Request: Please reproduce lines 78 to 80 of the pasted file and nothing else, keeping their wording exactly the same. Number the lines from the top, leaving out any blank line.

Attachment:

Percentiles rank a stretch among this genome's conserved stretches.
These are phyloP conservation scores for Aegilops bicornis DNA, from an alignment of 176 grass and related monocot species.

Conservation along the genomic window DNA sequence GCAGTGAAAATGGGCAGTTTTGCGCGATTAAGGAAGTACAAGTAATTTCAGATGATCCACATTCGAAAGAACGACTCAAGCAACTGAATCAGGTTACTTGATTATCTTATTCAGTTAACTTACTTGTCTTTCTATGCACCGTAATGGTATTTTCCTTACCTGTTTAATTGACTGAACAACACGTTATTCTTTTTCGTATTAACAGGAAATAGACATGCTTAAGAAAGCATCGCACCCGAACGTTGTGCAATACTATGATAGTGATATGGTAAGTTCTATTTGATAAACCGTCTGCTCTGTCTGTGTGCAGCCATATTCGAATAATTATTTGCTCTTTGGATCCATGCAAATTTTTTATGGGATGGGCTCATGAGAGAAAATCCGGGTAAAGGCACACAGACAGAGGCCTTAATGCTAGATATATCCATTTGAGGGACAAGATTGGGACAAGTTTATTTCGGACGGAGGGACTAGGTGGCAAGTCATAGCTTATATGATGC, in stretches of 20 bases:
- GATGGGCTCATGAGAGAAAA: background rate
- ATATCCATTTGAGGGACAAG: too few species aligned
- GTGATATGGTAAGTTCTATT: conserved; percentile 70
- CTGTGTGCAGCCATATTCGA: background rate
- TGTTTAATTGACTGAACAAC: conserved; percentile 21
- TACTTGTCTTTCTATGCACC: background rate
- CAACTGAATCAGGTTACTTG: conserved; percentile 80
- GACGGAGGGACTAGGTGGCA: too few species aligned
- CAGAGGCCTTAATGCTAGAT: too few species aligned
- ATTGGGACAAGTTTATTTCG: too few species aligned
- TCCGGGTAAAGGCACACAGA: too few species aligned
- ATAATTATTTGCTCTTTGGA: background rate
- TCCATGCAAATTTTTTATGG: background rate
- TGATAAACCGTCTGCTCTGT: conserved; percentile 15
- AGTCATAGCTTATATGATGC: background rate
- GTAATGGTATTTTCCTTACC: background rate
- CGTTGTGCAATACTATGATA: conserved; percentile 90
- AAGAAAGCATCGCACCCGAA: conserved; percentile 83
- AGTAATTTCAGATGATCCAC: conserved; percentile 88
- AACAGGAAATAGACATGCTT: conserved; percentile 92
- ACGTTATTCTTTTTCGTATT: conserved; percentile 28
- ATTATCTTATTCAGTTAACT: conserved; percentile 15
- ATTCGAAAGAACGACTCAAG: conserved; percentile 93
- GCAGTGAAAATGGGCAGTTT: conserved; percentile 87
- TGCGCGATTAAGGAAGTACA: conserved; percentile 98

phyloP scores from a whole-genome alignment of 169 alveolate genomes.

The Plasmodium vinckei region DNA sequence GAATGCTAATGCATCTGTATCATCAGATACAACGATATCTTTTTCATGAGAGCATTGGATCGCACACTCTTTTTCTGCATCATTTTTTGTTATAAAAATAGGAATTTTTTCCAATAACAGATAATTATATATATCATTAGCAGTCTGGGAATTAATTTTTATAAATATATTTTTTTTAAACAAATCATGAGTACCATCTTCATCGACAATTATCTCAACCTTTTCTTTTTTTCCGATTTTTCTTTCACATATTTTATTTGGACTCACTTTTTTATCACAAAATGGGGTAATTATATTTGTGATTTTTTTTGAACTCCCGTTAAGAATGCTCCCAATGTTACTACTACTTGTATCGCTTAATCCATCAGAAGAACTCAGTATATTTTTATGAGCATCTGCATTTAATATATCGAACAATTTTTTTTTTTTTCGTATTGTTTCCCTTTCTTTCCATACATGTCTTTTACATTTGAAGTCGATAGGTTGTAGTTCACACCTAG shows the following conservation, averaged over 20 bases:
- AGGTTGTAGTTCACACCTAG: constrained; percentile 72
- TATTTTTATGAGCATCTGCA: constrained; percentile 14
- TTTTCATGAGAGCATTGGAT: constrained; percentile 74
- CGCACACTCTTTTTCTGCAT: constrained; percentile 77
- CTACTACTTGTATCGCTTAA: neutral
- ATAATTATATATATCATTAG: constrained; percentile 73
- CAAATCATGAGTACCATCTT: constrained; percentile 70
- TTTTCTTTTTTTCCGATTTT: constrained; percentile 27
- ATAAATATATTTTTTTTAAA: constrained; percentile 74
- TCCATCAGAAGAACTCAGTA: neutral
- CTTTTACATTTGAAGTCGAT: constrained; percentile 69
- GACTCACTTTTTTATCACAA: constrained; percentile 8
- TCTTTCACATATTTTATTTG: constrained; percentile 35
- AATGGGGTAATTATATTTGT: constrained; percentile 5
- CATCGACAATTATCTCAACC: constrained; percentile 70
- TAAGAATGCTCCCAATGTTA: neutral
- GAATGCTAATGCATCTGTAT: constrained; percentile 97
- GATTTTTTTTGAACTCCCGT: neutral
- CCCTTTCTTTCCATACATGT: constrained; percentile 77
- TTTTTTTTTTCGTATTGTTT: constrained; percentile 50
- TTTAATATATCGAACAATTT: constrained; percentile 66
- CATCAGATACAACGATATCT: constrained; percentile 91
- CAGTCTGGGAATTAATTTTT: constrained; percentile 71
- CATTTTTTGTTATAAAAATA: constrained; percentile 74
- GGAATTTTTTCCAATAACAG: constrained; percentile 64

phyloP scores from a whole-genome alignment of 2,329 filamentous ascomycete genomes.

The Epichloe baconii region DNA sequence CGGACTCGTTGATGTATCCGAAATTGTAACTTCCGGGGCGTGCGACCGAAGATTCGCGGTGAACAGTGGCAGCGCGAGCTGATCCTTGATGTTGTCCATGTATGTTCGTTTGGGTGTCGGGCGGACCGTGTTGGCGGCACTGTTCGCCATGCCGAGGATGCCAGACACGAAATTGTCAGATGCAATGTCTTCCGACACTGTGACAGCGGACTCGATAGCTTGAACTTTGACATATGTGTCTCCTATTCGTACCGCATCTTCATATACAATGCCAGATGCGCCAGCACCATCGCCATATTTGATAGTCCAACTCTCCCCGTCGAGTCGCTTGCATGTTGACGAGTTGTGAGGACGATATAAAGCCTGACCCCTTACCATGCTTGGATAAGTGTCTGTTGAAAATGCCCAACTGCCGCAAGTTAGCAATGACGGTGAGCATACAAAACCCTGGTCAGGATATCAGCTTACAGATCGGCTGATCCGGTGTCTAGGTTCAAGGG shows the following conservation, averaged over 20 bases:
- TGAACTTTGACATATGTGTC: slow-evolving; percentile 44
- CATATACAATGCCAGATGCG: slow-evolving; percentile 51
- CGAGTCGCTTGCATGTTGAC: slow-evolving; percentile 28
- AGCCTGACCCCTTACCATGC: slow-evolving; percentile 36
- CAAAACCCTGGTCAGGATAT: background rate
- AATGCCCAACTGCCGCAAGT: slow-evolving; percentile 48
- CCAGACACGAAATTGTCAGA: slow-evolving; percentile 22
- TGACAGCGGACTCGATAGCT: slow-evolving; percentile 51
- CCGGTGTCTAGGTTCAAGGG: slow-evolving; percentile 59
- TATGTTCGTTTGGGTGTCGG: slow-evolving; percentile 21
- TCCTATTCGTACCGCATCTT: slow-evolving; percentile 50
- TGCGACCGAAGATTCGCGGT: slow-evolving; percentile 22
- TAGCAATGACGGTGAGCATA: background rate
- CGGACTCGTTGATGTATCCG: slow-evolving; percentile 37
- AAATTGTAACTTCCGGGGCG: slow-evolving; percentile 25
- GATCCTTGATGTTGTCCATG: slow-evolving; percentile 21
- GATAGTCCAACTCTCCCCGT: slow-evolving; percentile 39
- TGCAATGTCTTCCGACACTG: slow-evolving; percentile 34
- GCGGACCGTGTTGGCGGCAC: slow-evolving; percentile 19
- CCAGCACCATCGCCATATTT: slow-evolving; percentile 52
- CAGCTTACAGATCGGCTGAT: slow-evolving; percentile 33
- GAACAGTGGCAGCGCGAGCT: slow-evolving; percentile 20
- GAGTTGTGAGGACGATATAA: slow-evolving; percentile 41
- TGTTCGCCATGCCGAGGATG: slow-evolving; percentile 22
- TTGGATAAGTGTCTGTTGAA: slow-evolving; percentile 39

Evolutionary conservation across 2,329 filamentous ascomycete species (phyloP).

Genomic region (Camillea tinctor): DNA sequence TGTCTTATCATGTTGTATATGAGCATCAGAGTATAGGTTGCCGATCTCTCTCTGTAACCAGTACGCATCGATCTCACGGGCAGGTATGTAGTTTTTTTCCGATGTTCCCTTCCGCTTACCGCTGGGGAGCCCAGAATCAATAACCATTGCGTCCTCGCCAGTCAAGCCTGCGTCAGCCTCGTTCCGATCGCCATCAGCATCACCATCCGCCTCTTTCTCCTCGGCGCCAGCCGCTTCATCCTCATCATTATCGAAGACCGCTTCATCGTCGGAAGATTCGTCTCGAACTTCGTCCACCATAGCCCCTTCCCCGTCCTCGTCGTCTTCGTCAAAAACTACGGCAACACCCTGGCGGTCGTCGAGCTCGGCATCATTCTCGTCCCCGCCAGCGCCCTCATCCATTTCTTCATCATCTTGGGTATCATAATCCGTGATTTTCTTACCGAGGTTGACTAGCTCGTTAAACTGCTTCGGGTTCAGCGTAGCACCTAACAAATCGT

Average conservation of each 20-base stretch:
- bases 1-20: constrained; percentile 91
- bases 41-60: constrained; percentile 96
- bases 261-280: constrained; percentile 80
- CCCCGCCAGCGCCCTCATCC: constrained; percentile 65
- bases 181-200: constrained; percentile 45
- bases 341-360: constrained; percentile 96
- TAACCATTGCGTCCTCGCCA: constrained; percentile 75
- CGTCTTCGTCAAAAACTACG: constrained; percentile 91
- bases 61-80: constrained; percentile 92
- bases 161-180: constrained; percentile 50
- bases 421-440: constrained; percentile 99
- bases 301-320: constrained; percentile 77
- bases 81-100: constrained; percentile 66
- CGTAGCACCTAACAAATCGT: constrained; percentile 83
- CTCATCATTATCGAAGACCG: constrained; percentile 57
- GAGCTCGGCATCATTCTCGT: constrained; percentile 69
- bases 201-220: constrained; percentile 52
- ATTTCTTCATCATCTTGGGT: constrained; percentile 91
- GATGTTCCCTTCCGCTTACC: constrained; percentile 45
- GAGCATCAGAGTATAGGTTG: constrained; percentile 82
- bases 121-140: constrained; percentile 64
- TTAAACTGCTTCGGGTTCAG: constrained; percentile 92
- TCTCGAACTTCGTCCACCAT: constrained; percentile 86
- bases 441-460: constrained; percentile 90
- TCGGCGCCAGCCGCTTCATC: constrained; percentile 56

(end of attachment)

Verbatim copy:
- CAGCTTACAGATCGGCTGAT: slow-evolving; percentile 33
- GAACAGTGGCAGCGCGAGCT: slow-evolving; percentile 20
- GAGTTGTGAGGACGATATAA: slow-evolving; percentile 41